How much luggage do you pack for a solo ramble?
Tent, ground mat, sleeping bag on the seat. Clothes (rolled not folded) and toiletries in panniers with shoes. Top box with gas cooker, pans, cooking utensils, towel, map and chain oil in top box. Spare gloves and tools under the seat. What do you pack?
Went for a ramble today. Herself stopped off to do a little shopping. New helmet and gloves. Not the usual kind of fashion she shops for…
Part 5. Trump, Mount Washington and The Kanc.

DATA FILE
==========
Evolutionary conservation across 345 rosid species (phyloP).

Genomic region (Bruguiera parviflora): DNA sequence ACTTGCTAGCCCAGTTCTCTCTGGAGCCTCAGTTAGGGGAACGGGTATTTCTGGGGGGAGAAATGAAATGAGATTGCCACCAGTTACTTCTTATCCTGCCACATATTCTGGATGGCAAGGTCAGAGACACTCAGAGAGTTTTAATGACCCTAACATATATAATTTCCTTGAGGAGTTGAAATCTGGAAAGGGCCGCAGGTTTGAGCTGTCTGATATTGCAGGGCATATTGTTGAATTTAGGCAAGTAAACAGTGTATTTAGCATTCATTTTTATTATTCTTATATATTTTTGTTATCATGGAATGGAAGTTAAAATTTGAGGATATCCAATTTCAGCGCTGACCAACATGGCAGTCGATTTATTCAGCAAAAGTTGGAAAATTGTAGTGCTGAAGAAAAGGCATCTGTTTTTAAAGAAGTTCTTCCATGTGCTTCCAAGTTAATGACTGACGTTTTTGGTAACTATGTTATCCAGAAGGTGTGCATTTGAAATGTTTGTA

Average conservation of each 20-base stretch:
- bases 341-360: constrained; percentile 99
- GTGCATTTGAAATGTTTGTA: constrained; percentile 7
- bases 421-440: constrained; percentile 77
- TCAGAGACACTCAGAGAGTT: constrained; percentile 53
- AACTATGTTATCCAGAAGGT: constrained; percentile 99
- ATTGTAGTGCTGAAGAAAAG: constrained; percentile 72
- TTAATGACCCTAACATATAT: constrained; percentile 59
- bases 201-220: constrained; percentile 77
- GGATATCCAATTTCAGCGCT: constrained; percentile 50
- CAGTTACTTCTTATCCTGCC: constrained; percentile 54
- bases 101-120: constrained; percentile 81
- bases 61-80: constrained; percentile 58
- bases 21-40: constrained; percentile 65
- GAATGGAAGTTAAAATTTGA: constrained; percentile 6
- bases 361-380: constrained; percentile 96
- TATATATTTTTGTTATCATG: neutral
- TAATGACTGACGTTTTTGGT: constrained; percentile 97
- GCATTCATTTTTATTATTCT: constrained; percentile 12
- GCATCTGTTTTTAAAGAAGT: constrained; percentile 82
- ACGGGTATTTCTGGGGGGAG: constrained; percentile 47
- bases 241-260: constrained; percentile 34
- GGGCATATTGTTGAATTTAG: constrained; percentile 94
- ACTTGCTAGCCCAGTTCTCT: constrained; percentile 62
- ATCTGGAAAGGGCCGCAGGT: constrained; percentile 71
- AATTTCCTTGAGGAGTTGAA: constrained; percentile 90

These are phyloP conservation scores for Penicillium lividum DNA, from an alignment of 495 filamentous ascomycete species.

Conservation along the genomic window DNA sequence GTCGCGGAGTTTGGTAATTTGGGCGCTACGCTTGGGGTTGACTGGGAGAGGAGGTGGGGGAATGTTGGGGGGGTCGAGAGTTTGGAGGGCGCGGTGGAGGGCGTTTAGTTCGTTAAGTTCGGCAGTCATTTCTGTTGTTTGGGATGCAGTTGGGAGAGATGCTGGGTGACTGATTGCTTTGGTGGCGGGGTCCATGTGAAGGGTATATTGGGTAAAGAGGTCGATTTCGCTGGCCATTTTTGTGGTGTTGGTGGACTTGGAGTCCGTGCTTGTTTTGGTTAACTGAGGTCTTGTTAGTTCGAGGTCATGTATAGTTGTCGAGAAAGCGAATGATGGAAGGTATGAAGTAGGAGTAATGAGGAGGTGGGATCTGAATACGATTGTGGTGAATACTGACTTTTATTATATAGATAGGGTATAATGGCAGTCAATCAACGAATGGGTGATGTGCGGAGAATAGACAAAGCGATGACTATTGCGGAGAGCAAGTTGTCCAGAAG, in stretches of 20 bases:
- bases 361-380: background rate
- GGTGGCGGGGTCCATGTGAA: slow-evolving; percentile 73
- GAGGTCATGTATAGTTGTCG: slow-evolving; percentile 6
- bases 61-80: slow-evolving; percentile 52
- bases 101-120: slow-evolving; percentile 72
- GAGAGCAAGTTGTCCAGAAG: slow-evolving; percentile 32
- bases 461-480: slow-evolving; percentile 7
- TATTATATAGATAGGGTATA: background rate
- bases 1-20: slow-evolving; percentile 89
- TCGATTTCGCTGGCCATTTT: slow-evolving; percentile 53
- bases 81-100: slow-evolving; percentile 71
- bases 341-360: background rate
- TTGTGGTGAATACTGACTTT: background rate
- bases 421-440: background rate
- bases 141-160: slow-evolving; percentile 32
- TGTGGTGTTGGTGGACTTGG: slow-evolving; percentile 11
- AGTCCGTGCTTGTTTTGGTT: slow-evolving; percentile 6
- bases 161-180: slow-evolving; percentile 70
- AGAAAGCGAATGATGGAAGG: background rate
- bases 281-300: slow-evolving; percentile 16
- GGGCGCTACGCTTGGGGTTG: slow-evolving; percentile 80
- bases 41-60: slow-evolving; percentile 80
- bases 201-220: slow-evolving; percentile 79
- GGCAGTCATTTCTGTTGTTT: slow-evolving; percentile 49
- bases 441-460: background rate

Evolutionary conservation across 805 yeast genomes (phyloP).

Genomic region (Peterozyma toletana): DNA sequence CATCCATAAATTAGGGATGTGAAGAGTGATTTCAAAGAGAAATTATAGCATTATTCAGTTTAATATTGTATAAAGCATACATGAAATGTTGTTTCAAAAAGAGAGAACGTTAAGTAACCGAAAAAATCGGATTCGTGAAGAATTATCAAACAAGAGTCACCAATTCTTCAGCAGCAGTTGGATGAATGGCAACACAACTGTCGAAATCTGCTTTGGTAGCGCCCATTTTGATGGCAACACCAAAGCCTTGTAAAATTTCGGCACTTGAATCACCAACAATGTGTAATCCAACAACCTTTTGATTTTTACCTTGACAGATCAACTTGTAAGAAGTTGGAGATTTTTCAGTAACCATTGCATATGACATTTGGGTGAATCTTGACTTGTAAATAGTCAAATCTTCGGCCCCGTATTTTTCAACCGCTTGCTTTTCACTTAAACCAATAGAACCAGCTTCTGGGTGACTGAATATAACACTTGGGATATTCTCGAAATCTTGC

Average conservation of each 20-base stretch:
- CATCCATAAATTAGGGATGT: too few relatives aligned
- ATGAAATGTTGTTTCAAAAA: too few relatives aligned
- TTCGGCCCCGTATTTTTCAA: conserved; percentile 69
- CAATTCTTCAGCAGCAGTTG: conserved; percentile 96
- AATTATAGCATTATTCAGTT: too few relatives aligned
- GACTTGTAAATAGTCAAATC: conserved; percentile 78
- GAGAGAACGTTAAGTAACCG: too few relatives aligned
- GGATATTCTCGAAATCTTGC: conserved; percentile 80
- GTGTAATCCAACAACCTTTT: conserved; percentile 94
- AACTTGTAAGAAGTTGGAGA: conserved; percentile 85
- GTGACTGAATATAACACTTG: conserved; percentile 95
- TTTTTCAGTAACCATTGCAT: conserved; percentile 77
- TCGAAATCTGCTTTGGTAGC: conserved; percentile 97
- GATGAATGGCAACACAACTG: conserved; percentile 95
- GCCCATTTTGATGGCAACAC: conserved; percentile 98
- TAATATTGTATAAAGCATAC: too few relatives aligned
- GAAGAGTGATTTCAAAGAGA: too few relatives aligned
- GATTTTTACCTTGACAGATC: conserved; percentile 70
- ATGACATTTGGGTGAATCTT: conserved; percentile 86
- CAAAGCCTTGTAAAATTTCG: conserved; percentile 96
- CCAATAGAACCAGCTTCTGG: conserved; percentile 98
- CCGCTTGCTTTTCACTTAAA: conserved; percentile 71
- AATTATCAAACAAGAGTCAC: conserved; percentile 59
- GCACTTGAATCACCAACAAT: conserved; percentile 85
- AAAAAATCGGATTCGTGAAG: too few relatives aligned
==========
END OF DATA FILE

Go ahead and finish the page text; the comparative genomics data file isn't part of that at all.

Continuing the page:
I was travelling with Matt, a buddy of mine, in the Laconia area of New Hampshire, driving a 2013 Harley Electra Glide. We were visiting to get a flavour of Laconia Bike Week 2016. It is a truly beautiful part of the world. I had known from the outset that this trip was going to have to be cut short because of other commitments back home, but the few days we had up there flew by and it was almost time to set a course back towards Boston. I had hired a Harley Electra Glide at MOMS Motorcycles in Foxboro, and initially I had found it very heavy and unwieldy, especially as we were hitting some seriously challenging roads. Roads that would be really great for enduro or adventure style bikes, but not for the Lincoln Town Car, as I had christened the Harley. I have to acknowledge though that this bike was definitely growing on me. In fact it didn’t put a foot wrong, and even when the conditions became demanding, I was getting a kick out of leaning it into the corners and it behaved absolutely impeccably no matter what I or the roads threw at it. It had great weather protection and even when it rained, hardly a drop got by the big fairing. I am very accustomed to changing weather conditions so rain and wind don’t deter me from completing a motorcycle trip. It is undeniable though that weather imposes additional problems and even danger for the rider. The Harley was totally sure footed and the screen, which is big, totally negated the problem that riders usually face. Reduced visibility in the rain. Normally rain causes helmet visors or goggles / glasses to become very difficult to see through. The big windscreen which sits on top of the fairing worked extremely well for me. Riders who are taller might not have the same protection, but I think a rider would have to be much taller than I am before they would have problems.